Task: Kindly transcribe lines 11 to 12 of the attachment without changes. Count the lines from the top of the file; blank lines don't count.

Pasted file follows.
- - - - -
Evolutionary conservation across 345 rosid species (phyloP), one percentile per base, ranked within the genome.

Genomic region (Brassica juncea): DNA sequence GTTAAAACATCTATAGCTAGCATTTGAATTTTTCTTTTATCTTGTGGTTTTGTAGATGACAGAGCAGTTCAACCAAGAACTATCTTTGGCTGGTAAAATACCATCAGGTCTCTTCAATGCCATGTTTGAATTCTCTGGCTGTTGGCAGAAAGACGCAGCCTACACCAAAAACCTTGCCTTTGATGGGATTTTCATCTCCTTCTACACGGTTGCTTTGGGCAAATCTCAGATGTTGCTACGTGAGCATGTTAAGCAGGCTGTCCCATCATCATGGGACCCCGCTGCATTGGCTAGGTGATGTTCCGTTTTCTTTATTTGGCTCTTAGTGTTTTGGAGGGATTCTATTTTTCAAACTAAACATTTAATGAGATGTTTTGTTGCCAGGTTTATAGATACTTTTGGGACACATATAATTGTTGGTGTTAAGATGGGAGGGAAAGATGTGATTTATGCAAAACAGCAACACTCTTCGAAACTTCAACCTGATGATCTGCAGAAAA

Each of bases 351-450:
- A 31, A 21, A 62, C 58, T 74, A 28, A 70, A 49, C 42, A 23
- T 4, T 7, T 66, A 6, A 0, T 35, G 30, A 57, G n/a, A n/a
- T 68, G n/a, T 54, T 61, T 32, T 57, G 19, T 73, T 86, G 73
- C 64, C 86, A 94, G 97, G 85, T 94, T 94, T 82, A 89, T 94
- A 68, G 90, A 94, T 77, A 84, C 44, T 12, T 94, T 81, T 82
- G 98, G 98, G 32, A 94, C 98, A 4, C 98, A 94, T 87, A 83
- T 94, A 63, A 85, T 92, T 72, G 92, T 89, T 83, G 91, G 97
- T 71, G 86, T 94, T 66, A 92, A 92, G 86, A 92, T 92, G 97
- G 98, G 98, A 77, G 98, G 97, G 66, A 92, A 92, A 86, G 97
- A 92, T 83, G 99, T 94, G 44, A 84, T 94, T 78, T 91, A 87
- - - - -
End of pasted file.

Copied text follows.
- T 71, G 86, T 94, T 66, A 92, A 92, G 86, A 92, T 92, G 97
- G 98, G 98, A 77, G 98, G 97, G 66, A 92, A 92, A 86, G 97